Tham An Mah

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Tham An Mah
Tham An Mah
Tham An Mah
location in Laos
Alternative nameHorse Saddle Cave
LocationLuang Prabang Province
Regionnorthern Laos
Coordinates19°53′0.2″N 102°8′4.8″E / 19.883389°N 102.134667°E / 19.883389; 102.134667Coordinates: 19°53′0.2″N 102°8′4.8″E / 19.883389°N 102.134667°E / 19.883389; 102.134667
TypeCave
Part ofPa Hang Mountain
Length40 m (130 ft)
Width30 m (98 ft)
History
Materiallimestone, karst
Site notes
Excavation dates2010
ArchaeologistsJoyce White, Helen Lewis, Middle Mekong Archaeological Project, Department of Heritage of Laos

Tham An Mah, (Horse Saddle Cave) is an archaeological site located in the Luang Prabang Province of Laos. The site was initially excavated in 2010 by a joint team of the Middle Mekong Archaeological Project and the Department of Heritage of Laos. Perhaps most important is the site's status as one of the stone jar burial sites from iron age Laos, the most famous of which is the Plain of Jars. Test excavations in 2010 included two trenches. Finds from trench B included a circular stone disk, possibly made of limestone or a similar material. The initial reports listed the possibility that the disk represented a jar covering or grave marker similar to those found on the Plain of Jars. The B trench also included the remains of four pots, one of which was directly under the discovered disk and accompanied by loose remains.The single datable piece of material that has thus far been recorded was from the lowermost portion of the excavation and gave a date of c. 13,000, which could indicate an earlier site not recorded. The site also included a Buddhist painting on the cave walls that villagers believed was from the 1950s.[1][2]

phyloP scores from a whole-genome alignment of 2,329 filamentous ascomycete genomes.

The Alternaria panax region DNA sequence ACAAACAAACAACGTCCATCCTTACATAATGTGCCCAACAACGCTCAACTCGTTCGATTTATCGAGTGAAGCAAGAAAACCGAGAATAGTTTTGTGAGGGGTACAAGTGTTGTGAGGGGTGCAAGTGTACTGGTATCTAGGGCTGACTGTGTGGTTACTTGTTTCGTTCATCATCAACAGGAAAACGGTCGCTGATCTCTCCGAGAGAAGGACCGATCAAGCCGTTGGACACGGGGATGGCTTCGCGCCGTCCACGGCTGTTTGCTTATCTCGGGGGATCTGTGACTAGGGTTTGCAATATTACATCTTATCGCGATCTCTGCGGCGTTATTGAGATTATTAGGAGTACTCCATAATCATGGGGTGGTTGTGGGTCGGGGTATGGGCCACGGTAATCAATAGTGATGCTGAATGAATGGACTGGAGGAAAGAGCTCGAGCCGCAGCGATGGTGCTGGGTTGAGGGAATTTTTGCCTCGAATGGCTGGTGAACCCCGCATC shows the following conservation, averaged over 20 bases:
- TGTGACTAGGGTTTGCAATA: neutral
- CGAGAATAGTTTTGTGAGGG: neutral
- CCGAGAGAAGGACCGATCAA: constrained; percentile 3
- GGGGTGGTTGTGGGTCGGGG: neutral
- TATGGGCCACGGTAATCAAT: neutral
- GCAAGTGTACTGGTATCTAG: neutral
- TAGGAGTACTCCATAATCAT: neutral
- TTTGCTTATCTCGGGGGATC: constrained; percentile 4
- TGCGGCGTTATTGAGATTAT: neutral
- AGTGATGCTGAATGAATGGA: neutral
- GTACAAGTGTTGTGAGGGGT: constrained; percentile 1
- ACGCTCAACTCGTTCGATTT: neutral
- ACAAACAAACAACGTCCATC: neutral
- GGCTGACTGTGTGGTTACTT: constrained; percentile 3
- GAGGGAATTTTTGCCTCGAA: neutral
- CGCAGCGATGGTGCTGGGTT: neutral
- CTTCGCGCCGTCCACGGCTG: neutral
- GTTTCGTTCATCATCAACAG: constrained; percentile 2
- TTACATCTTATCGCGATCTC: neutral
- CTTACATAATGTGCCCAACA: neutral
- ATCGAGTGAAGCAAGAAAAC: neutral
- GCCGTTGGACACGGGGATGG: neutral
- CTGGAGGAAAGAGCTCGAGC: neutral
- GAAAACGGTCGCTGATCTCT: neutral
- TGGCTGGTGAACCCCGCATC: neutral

Looting[edit]

The interior has been almost entirely destroyed by looters, though initial reports suggested the damage was not critical. When the archaeologists returned in 2013, they characterized the site as almost entirely destroyed. Villagers stated that the looters were after the fine sediment inside the cave that could be resold as gardening soil elsewhere.[1]Given the later destruction, only a preliminary analysis of the test excavation is available to provide information on the site.

See also[edit]

References[edit]

  1. ^ a b [null Lewis, H., J. White, and B. Bouasisengpaseuth. 2015. "A buried jar site and its destruction: Tham An Mah Cave, Luang Prabang Province, Lao PDR," in Advancing Southeast Asian archaeology 2013: selected papers from the First SEAMEO SPAFA International Conference on Southeast Asian Archaeology. Edited by N. H. Tan, pp. 72-82. Bangkok, Thailand: SEAMEO SPAFA Regional Centre for Archaeology and Fine Arts.]
  2. ^ Helen Lewis. "The Cultural and Natural Heritage of Caves in the Lao PDR: Prospects and Challenges Related to Their Use, Management and Conservation" (PDF). f UPenn Museum. Retrieved March 15, 2017.